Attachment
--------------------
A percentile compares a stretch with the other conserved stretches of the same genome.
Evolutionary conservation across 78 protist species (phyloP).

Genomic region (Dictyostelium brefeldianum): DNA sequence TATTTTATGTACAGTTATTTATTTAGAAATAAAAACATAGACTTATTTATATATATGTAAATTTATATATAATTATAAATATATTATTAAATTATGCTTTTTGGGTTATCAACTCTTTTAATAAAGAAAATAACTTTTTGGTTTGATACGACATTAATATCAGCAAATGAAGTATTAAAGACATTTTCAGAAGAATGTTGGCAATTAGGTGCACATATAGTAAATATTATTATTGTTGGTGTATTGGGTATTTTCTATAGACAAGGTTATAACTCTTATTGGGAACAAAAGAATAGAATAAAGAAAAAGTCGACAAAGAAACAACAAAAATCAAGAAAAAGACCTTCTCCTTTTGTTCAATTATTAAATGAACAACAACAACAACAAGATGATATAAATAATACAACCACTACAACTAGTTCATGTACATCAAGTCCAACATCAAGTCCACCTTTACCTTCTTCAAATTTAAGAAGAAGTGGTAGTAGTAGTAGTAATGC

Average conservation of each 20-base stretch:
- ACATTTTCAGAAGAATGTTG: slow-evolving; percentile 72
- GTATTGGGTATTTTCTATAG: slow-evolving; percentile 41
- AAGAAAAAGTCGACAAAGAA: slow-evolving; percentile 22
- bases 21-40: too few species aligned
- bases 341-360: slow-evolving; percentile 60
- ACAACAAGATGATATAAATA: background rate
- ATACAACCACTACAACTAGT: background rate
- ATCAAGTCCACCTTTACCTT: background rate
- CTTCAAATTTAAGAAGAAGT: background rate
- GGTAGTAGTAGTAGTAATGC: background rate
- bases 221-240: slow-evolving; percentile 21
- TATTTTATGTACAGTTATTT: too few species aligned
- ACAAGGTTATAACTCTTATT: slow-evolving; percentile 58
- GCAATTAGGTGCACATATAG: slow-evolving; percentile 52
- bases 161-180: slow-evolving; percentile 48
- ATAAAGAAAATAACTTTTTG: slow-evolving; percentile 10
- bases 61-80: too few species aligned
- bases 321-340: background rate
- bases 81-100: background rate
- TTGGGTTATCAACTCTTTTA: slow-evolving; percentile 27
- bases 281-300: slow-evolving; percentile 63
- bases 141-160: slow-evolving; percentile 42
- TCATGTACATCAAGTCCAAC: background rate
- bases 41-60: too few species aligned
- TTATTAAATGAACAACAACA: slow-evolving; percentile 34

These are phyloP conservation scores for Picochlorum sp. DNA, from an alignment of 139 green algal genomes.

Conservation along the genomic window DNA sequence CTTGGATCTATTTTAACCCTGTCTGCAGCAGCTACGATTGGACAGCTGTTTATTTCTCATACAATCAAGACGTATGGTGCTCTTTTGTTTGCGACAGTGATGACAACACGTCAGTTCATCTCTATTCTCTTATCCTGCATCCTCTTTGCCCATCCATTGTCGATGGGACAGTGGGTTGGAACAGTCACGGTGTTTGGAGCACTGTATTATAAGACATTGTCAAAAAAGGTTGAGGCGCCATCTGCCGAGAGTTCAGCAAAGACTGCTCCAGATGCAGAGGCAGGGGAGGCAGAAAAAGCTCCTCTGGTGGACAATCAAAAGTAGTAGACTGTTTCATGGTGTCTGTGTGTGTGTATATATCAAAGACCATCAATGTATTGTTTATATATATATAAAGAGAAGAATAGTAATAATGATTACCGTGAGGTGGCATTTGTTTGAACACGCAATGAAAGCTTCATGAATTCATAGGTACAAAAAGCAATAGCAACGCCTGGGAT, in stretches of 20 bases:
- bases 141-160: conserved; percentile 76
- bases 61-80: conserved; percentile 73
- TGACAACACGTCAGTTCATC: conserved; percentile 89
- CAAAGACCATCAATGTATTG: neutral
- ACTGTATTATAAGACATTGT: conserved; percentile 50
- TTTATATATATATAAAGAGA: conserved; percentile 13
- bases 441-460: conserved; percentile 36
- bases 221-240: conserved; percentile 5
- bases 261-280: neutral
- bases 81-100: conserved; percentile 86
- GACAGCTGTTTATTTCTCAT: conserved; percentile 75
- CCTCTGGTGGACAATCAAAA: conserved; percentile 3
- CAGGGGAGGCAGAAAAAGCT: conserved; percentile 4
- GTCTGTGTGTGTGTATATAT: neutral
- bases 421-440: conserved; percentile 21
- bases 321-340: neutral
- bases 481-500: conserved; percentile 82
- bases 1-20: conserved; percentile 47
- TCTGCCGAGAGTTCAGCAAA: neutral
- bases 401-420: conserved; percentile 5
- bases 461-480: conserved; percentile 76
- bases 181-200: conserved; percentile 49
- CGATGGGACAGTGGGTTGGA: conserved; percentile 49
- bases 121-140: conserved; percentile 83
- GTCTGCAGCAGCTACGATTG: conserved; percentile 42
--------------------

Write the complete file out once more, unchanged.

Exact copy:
A percentile compares a stretch with the other conserved stretches of the same genome.
Evolutionary conservation across 78 protist species (phyloP).

Genomic region (Dictyostelium brefeldianum): DNA sequence TATTTTATGTACAGTTATTTATTTAGAAATAAAAACATAGACTTATTTATATATATGTAAATTTATATATAATTATAAATATATTATTAAATTATGCTTTTTGGGTTATCAACTCTTTTAATAAAGAAAATAACTTTTTGGTTTGATACGACATTAATATCAGCAAATGAAGTATTAAAGACATTTTCAGAAGAATGTTGGCAATTAGGTGCACATATAGTAAATATTATTATTGTTGGTGTATTGGGTATTTTCTATAGACAAGGTTATAACTCTTATTGGGAACAAAAGAATAGAATAAAGAAAAAGTCGACAAAGAAACAACAAAAATCAAGAAAAAGACCTTCTCCTTTTGTTCAATTATTAAATGAACAACAACAACAACAAGATGATATAAATAATACAACCACTACAACTAGTTCATGTACATCAAGTCCAACATCAAGTCCACCTTTACCTTCTTCAAATTTAAGAAGAAGTGGTAGTAGTAGTAGTAATGC

Average conservation of each 20-base stretch:
- ACATTTTCAGAAGAATGTTG: slow-evolving; percentile 72
- GTATTGGGTATTTTCTATAG: slow-evolving; percentile 41
- AAGAAAAAGTCGACAAAGAA: slow-evolving; percentile 22
- bases 21-40: too few species aligned
- bases 341-360: slow-evolving; percentile 60
- ACAACAAGATGATATAAATA: background rate
- ATACAACCACTACAACTAGT: background rate
- ATCAAGTCCACCTTTACCTT: background rate
- CTTCAAATTTAAGAAGAAGT: background rate
- GGTAGTAGTAGTAGTAATGC: background rate
- bases 221-240: slow-evolving; percentile 21
- TATTTTATGTACAGTTATTT: too few species aligned
- ACAAGGTTATAACTCTTATT: slow-evolving; percentile 58
- GCAATTAGGTGCACATATAG: slow-evolving; percentile 52
- bases 161-180: slow-evolving; percentile 48
- ATAAAGAAAATAACTTTTTG: slow-evolving; percentile 10
- bases 61-80: too few species aligned
- bases 321-340: background rate
- bases 81-100: background rate
- TTGGGTTATCAACTCTTTTA: slow-evolving; percentile 27
- bases 281-300: slow-evolving; percentile 63
- bases 141-160: slow-evolving; percentile 42
- TCATGTACATCAAGTCCAAC: background rate
- bases 41-60: too few species aligned
- TTATTAAATGAACAACAACA: slow-evolving; percentile 34

These are phyloP conservation scores for Picochlorum sp. DNA, from an alignment of 139 green algal genomes.

Conservation along the genomic window DNA sequence CTTGGATCTATTTTAACCCTGTCTGCAGCAGCTACGATTGGACAGCTGTTTATTTCTCATACAATCAAGACGTATGGTGCTCTTTTGTTTGCGACAGTGATGACAACACGTCAGTTCATCTCTATTCTCTTATCCTGCATCCTCTTTGCCCATCCATTGTCGATGGGACAGTGGGTTGGAACAGTCACGGTGTTTGGAGCACTGTATTATAAGACATTGTCAAAAAAGGTTGAGGCGCCATCTGCCGAGAGTTCAGCAAAGACTGCTCCAGATGCAGAGGCAGGGGAGGCAGAAAAAGCTCCTCTGGTGGACAATCAAAAGTAGTAGACTGTTTCATGGTGTCTGTGTGTGTGTATATATCAAAGACCATCAATGTATTGTTTATATATATATAAAGAGAAGAATAGTAATAATGATTACCGTGAGGTGGCATTTGTTTGAACACGCAATGAAAGCTTCATGAATTCATAGGTACAAAAAGCAATAGCAACGCCTGGGAT, in stretches of 20 bases:
- bases 141-160: conserved; percentile 76
- bases 61-80: conserved; percentile 73
- TGACAACACGTCAGTTCATC: conserved; percentile 89
- CAAAGACCATCAATGTATTG: neutral
- ACTGTATTATAAGACATTGT: conserved; percentile 50
- TTTATATATATATAAAGAGA: conserved; percentile 13
- bases 441-460: conserved; percentile 36
- bases 221-240: conserved; percentile 5
- bases 261-280: neutral
- bases 81-100: conserved; percentile 86
- GACAGCTGTTTATTTCTCAT: conserved; percentile 75
- CCTCTGGTGGACAATCAAAA: conserved; percentile 3
- CAGGGGAGGCAGAAAAAGCT: conserved; percentile 4
- GTCTGTGTGTGTGTATATAT: neutral
- bases 421-440: conserved; percentile 21
- bases 321-340: neutral
- bases 481-500: conserved; percentile 82
- bases 1-20: conserved; percentile 47
- TCTGCCGAGAGTTCAGCAAA: neutral
- bases 401-420: conserved; percentile 5
- bases 461-480: conserved; percentile 76
- bases 181-200: conserved; percentile 49
- CGATGGGACAGTGGGTTGGA: conserved; percentile 49
- bases 121-140: conserved; percentile 83
- GTCTGCAGCAGCTACGATTG: conserved; percentile 42